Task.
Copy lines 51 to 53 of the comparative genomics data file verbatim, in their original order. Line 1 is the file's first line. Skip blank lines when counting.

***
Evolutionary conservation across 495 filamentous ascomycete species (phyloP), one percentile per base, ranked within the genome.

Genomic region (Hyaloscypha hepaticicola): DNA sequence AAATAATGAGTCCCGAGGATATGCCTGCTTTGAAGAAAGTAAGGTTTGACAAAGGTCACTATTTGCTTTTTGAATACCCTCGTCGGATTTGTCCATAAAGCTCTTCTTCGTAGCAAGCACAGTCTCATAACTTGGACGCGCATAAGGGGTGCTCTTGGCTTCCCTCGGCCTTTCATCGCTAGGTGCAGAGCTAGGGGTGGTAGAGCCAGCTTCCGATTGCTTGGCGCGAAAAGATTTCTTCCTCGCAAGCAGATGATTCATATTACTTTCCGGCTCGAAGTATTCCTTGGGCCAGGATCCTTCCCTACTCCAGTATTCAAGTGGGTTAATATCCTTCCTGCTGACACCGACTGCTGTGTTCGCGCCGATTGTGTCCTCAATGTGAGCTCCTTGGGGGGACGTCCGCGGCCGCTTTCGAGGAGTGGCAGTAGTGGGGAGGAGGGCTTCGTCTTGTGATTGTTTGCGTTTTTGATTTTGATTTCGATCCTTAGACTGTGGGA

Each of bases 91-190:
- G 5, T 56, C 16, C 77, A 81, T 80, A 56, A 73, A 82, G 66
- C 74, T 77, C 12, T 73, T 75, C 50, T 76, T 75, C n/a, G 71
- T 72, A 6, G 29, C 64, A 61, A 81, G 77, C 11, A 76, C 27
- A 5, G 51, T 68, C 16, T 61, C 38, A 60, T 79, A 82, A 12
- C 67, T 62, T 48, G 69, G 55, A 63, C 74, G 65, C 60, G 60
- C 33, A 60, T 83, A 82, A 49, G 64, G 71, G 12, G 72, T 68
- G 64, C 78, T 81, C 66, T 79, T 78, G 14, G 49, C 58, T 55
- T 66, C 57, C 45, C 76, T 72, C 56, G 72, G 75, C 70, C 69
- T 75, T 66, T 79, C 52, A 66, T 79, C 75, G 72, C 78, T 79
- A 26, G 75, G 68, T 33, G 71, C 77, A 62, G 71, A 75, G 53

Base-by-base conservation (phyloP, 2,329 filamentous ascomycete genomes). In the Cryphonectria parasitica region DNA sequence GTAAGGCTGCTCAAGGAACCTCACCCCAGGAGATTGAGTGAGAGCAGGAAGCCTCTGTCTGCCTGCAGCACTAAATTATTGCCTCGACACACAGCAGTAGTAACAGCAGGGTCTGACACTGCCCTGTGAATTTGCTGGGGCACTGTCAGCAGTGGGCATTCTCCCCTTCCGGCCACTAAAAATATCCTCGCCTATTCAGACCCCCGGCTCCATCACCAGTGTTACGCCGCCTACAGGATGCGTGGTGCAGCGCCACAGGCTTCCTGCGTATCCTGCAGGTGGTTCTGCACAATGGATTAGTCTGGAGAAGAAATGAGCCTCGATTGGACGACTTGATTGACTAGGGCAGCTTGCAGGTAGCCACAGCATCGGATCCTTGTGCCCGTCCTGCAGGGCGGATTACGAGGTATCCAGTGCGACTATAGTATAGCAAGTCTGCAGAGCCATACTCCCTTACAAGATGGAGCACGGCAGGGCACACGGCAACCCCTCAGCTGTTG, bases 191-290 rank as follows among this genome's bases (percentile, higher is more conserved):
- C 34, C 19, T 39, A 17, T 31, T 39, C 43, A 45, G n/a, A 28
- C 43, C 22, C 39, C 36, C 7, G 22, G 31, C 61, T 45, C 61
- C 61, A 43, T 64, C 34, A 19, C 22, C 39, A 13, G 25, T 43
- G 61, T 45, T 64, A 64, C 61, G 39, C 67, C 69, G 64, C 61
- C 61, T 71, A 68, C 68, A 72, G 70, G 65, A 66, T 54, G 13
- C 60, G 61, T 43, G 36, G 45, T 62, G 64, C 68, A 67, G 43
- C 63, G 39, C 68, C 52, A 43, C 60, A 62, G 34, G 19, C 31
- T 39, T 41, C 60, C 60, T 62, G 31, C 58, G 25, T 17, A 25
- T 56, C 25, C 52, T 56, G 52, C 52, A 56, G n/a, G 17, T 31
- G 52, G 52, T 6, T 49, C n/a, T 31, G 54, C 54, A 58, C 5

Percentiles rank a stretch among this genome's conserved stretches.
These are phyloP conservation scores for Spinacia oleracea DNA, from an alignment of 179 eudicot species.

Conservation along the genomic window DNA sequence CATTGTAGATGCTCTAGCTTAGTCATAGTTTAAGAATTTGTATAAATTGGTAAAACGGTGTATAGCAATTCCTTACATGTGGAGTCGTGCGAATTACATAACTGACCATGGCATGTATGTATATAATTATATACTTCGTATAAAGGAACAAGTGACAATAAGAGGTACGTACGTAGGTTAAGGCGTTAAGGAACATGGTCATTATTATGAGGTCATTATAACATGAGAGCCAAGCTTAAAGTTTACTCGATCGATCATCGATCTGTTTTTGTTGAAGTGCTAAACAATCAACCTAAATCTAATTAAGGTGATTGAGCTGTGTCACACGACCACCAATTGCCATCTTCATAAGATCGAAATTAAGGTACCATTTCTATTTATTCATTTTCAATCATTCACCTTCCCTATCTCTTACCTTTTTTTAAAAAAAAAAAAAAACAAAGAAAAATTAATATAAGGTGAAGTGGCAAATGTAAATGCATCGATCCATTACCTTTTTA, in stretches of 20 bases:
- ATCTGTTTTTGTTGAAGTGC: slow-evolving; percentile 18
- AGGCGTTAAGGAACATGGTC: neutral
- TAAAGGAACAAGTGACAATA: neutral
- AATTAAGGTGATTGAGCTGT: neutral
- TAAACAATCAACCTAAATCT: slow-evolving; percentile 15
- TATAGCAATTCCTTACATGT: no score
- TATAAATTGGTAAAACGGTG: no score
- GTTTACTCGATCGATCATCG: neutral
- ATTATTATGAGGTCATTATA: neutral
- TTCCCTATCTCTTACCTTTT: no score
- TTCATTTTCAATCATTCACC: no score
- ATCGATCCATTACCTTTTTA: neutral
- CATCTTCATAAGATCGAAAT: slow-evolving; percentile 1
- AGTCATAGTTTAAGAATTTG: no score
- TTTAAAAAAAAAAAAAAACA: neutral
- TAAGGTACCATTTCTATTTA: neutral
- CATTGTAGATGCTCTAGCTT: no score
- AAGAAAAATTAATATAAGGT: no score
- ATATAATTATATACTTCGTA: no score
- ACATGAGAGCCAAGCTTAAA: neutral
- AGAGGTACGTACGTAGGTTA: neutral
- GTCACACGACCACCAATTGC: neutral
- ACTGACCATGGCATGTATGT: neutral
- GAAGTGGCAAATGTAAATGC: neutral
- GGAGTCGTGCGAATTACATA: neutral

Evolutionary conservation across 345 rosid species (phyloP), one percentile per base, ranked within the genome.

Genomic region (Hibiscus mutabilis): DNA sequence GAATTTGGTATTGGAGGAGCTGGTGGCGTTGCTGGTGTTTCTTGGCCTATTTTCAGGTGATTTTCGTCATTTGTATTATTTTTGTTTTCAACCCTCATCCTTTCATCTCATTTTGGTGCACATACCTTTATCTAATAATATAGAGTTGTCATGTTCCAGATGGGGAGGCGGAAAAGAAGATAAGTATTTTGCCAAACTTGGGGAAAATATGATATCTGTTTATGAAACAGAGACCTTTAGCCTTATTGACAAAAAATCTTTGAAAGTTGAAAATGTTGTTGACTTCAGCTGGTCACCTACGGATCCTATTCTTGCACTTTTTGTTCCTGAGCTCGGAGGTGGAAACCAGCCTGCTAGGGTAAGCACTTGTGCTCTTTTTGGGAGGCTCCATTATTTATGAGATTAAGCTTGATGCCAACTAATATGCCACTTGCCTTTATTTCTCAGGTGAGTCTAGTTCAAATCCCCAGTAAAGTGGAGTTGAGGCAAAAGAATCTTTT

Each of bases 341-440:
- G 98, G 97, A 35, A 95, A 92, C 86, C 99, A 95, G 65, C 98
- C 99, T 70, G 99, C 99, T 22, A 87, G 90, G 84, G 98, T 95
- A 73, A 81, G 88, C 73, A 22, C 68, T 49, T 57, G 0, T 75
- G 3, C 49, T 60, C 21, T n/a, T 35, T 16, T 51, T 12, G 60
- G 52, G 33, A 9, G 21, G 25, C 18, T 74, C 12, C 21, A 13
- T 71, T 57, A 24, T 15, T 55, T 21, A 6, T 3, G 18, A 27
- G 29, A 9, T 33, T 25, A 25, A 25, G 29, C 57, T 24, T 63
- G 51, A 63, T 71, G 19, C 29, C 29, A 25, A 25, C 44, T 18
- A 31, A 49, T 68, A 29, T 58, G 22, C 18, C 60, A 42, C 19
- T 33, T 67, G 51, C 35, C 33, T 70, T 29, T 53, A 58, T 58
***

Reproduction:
- GAAGTGGCAAATGTAAATGC: neutral
- GGAGTCGTGCGAATTACATA: neutral

Evolutionary conservation across 345 rosid species (phyloP), one percentile per base, ranked within the genome.